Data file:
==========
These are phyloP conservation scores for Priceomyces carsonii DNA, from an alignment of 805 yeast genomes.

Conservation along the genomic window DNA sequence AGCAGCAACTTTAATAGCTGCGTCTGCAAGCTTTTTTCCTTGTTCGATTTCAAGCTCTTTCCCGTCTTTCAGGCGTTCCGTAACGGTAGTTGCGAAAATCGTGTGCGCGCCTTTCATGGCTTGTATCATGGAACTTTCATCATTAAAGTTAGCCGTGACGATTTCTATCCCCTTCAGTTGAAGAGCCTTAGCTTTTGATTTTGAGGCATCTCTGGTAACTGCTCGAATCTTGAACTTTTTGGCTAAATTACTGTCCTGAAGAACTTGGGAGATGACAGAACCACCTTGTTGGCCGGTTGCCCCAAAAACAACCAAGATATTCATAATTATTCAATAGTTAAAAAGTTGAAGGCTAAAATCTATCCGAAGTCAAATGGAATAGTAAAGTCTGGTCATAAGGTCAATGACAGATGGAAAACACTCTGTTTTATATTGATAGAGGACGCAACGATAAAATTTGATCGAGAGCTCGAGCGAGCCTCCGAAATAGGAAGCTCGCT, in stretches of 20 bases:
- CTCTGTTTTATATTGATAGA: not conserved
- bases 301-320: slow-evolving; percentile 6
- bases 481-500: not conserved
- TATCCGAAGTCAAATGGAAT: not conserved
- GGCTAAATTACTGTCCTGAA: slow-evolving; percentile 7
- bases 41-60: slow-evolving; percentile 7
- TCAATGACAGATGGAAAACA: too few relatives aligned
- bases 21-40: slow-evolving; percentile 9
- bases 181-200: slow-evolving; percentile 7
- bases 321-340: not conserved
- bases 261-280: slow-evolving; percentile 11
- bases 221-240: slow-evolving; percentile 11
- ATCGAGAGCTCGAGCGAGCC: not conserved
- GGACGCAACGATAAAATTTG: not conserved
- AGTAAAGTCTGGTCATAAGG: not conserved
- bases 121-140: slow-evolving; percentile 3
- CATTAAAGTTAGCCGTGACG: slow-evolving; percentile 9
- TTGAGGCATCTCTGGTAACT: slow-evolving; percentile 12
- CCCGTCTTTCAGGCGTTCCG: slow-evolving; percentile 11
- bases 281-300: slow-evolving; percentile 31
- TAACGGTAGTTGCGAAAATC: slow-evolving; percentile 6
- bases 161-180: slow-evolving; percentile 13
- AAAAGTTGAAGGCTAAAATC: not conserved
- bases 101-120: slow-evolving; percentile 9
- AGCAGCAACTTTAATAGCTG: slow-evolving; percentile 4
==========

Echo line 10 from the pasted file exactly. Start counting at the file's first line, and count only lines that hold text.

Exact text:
- bases 21-40: slow-evolving; percentile 9